As a band, U2 remains a massive concert draw over 30 years since their debut album. The #1 albums from 1980, the year U2 debuted, include Donna Summer, Bee Gees, Pink Floyd, Bob Seger, Billy Joel, Rolling Stones, Jackson Browne, Queen, Barbara Streisand, Bruce Springsteen, Kenny Rogers, and John Lennon. A great year in music to be sure, but aside from Springsteen and The Stones, most of those artists no longer carry nearly the same relevance 30 years later.
How does U2 manage to remain relevant after all this time?
1. Consistent. The U2 “sound” is real. They have always had broad sonic consistencies between albums, delivering what their fans have come to love (and expect!). Yet at the same time the band has experimented with their music. In fact, in the mid-1990′s they came dangerously close to alienating large numbers of fans. So when the band wanted to truly experiment, they wisely recorded under a different “brand name” as Passengers. Like Toyota knew when they launched Acura, you can’t sell people a completely different product and give it the same name. Smart move.
2. Involved. From the beginning, one of the magnets that brought people to the U2 “tribe” was the spiritual and political tone of their lyrics, written in large part by Bono. As the band became more and more famous, his ability to make a difference grew as well. Today, instead of just writing songs about social injustice and the need for change, Bono can be found in the offices of the world’s most powerful politicians actively campaigning for the causes he believes in. That kind of involvement – smart cause marketing – builds a powerful bond between the brand and its customers.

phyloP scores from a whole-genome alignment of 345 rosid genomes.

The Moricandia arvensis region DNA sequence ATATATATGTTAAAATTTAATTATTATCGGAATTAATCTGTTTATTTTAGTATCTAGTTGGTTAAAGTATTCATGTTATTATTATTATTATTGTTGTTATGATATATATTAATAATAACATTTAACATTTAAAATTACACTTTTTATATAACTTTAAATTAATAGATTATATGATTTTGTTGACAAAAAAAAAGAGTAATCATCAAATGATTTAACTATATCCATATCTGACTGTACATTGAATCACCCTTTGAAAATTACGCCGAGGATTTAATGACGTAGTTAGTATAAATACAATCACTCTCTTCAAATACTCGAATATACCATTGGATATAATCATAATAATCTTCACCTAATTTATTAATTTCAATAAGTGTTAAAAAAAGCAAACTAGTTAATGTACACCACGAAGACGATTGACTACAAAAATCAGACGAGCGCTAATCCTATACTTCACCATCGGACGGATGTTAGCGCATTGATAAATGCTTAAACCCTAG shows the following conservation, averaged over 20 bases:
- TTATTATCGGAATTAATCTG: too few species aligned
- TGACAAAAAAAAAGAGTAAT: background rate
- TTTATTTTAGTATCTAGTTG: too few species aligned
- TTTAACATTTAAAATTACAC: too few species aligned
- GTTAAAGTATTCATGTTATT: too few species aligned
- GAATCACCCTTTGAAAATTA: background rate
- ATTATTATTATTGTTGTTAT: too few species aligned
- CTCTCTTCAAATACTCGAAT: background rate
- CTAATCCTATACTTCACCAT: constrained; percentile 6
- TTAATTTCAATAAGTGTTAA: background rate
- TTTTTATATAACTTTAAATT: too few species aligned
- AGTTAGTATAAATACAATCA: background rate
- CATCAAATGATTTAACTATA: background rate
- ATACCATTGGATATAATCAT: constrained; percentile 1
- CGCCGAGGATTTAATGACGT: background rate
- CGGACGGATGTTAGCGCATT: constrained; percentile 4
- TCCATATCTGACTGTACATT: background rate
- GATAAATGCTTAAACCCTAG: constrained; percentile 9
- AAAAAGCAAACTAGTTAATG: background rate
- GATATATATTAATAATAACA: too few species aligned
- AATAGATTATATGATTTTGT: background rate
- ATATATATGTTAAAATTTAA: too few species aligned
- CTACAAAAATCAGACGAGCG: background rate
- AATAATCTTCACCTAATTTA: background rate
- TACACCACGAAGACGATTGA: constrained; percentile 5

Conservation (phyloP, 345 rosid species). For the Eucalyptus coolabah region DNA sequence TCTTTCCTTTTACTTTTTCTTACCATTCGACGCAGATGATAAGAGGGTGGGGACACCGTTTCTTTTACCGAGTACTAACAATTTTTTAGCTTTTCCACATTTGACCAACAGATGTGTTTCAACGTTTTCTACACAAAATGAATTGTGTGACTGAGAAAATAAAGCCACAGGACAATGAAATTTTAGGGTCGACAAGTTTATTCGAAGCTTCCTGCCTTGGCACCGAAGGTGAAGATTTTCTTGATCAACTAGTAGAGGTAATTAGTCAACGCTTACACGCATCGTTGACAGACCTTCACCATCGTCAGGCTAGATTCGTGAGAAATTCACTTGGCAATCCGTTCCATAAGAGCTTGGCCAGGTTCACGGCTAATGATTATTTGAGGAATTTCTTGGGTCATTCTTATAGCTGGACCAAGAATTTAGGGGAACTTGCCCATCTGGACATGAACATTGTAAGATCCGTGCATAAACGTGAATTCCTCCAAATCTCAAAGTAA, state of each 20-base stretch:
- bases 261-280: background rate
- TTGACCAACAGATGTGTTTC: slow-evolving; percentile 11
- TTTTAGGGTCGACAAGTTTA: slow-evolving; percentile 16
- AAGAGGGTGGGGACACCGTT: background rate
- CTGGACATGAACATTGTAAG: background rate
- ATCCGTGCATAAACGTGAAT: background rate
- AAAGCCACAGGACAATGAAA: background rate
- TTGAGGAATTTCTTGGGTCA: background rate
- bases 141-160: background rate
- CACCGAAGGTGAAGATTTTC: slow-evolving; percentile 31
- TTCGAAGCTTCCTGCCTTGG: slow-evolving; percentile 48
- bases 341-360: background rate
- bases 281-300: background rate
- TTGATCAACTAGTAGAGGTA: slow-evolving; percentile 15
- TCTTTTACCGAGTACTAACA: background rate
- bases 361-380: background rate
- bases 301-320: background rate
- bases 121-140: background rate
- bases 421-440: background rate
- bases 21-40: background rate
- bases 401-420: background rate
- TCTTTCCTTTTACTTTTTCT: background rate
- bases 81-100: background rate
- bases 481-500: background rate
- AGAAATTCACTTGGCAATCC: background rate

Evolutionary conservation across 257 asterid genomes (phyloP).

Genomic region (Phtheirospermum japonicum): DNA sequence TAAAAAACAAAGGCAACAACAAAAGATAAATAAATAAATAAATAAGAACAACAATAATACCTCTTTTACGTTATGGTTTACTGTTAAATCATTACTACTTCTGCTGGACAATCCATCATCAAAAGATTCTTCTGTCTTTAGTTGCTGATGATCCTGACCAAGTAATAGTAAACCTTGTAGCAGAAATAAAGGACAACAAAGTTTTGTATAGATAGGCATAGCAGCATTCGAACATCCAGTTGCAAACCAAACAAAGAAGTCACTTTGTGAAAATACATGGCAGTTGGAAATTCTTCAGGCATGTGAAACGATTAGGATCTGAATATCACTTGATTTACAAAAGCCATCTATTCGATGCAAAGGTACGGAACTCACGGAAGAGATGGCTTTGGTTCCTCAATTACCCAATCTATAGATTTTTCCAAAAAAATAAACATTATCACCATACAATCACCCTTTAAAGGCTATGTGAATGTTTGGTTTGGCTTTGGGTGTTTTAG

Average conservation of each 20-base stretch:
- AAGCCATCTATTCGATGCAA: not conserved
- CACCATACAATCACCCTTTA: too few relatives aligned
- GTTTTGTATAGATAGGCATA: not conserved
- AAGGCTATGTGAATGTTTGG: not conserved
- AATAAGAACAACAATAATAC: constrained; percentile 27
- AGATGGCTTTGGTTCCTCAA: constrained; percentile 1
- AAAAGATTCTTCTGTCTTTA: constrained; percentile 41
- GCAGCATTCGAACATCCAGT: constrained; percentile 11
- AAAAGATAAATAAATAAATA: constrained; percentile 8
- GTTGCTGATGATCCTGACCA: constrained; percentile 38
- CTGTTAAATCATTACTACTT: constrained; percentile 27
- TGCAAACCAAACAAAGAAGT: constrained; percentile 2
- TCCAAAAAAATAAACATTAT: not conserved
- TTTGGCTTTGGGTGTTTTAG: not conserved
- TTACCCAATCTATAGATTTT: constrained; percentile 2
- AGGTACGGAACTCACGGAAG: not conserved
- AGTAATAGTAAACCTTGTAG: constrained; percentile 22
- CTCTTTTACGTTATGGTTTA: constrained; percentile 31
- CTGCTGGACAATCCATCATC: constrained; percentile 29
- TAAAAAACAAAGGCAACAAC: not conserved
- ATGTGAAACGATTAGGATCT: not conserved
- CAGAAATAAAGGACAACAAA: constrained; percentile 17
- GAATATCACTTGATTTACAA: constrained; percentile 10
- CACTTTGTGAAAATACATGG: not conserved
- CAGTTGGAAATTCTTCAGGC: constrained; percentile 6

3. Aware. U2 is keenly aware that they need to keep their presence fresh. With each new tour, they attempt to top their last tour. From the video-enhanced Zoo-TV tour to the massive mirror ball of PopMart to the claw-like stage configuration of the U2 360 tour, the band has never rested on the idea that they can just walk on stage and play.
4. Honest. After experimenting with industrial sounds in the late 90′s, the band realized they were veering away from what their fans expected. They confronted those criticisms head on, telling the world in 2000 that they were “reapplying for the job of best band in the world”. They managed to do exactly that with a string of albums that firmly entrenched their status.
Happy 50th birthday Bono. Thanks for the ongoing lesson in building a brand that can dominate for decades.